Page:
# Effect of initial seed and number of samples on simple-random and Latin-Hypercube Monte Carlo probabilities (confidence interval considerations)

## Abstract

In order to devise an algorithm for autonomously terminating Monte Carlo sampling when sufficiently small and reliable confidence intervals (CI) are achieved on calculated probabilities, the behavior of CI estimators must be characterized. This knowledge is also required in comparing the accuracy of other probability estimation techniques to Monte Carlo results. Based on 100 trials in a hypothesis test, estimated 95% CI from classical approximate CI theory are empirically examined to determine if they behave as true 95% CI over spectrums of probabilities (population proportions) ranging from 0.001 to 0.99 in a test problem. Tests are conducted for population sizes of 500 and 10,000 samples where applicable. Significant differences between true and estimated 95% CI are found to occur at probabilities between 0.1 and 0.9, such that estimated 95% CI can be rejected as not being true 95% CI at less than a 40% chance of incorrect rejection. With regard to Latin Hypercube sampling (LHS), though no general theory has been verified for accurately estimating LHS CI, recent numerical experiments on the test problem have found LHS to be conservatively over an order of magnitude more efficient than SRS for similar sized CI on probabilities ranging between 0.25 and 0.75.more »

- Authors:

- Publication Date:

- Research Org.:
- Sandia National Labs., Albuquerque, NM (US); Sandia National Labs., Livermore, CA (US)

- Sponsoring Org.:
- US Department of Energy (US)

- OSTI Identifier:
- 756096

- Report Number(s):
- SAND2000-1131C

TRN: AH200021%%407

- DOE Contract Number:
- AC04-94AL85000

- Resource Type:
- Conference

- Resource Relation:
- Conference: 8th ASCE Specialty Conference on Probabilistic Mechanics and Structural Reliability, South Bend, IN (US), 07/24/2000--07/26/2000; Other Information: PBD: 4 May 2000

- Country of Publication:
- United States

- Language:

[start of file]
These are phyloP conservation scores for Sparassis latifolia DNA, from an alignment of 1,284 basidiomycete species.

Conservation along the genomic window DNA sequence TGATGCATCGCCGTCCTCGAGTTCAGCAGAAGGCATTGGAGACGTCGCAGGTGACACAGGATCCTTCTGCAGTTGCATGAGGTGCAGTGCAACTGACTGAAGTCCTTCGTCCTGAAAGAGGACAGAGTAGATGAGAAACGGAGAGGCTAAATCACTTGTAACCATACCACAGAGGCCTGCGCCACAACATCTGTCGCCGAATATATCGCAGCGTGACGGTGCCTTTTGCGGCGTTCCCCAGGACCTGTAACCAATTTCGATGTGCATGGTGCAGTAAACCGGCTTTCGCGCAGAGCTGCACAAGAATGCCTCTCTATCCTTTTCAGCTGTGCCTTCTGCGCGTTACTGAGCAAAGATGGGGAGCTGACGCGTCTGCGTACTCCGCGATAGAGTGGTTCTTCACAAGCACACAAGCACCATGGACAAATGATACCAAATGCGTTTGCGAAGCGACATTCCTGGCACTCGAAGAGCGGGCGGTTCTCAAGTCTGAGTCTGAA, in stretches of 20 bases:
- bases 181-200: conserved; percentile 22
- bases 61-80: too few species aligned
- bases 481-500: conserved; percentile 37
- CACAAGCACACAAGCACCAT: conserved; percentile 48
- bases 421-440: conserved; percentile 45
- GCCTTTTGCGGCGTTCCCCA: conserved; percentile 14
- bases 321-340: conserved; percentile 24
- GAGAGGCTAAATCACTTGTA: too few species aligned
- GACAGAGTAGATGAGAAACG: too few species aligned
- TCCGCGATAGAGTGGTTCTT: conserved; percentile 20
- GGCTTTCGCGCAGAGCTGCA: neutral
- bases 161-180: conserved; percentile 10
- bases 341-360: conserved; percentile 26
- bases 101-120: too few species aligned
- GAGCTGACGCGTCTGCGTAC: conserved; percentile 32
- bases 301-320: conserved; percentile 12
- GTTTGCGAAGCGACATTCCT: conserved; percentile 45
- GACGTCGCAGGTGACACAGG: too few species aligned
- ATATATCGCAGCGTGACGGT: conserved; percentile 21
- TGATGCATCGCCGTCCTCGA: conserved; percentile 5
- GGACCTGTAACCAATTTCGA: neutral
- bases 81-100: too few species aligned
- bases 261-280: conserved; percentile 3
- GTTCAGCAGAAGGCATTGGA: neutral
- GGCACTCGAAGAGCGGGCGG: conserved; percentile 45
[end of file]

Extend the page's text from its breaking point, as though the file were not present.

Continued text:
- English

- Subject:
- 99 GENERAL AND MISCELLANEOUS//MATHEMATICS, COMPUTING, AND INFORMATION SCIENCE; ALGORITHMS; MONTE CARLO METHOD; SAMPLING; RANDOMNESS; STATISTICS; DATA COVARIANCES; PROBABILISTIC ESTIMATION

### Citation Formats

```
ROMERO,VICENTE J.
```*Effect of initial seed and number of samples on simple-random and Latin-Hypercube Monte Carlo probabilities (confidence interval considerations)*. United States: N. p., 2000.
Web.

```
ROMERO,VICENTE J.
```*Effect of initial seed and number of samples on simple-random and Latin-Hypercube Monte Carlo probabilities (confidence interval considerations)*. United States.

```
ROMERO,VICENTE J. Thu .
"Effect of initial seed and number of samples on simple-random and Latin-Hypercube Monte Carlo probabilities (confidence interval considerations)". United States. https://www.osti.gov/servlets/purl/756096.
```

```
@article{osti_756096,
```

title = {Effect of initial seed and number of samples on simple-random and Latin-Hypercube Monte Carlo probabilities (confidence interval considerations)},

author = {ROMERO,VICENTE J.},

abstractNote = {In order to devise an algorithm for autonomously terminating Monte Carlo sampling when sufficiently small and reliable confidence intervals (CI) are achieved on calculated probabilities, the behavior of CI estimators must be characterized. This knowledge is also required in comparing the accuracy of other probability estimation techniques to Monte Carlo results. Based on 100 trials in a hypothesis test, estimated 95% CI from classical approximate CI theory are empirically examined to determine if they behave as true 95% CI over spectrums of probabilities (population proportions) ranging from 0.001 to 0.99 in a test problem. Tests are conducted for population sizes of 500 and 10,000 samples where applicable. Significant differences between true and estimated 95% CI are found to occur at probabilities between 0.1 and 0.9, such that estimated 95% CI can be rejected as not being true 95% CI at less than a 40% chance of incorrect rejection. With regard to Latin Hypercube sampling (LHS), though no general theory has been verified for accurately estimating LHS CI, recent numerical experiments on the test problem have found LHS to be conservatively over an order of magnitude more efficient than SRS for similar sized CI on probabilities ranging between 0.25 and 0.75. The efficiency advantage of LHS vanishes, however, as the probability extremes of 0 and 1 are approached.},

doi = {},

journal = {},

number = ,

volume = ,

place = {United States},

year = {2000},

month = {5}

}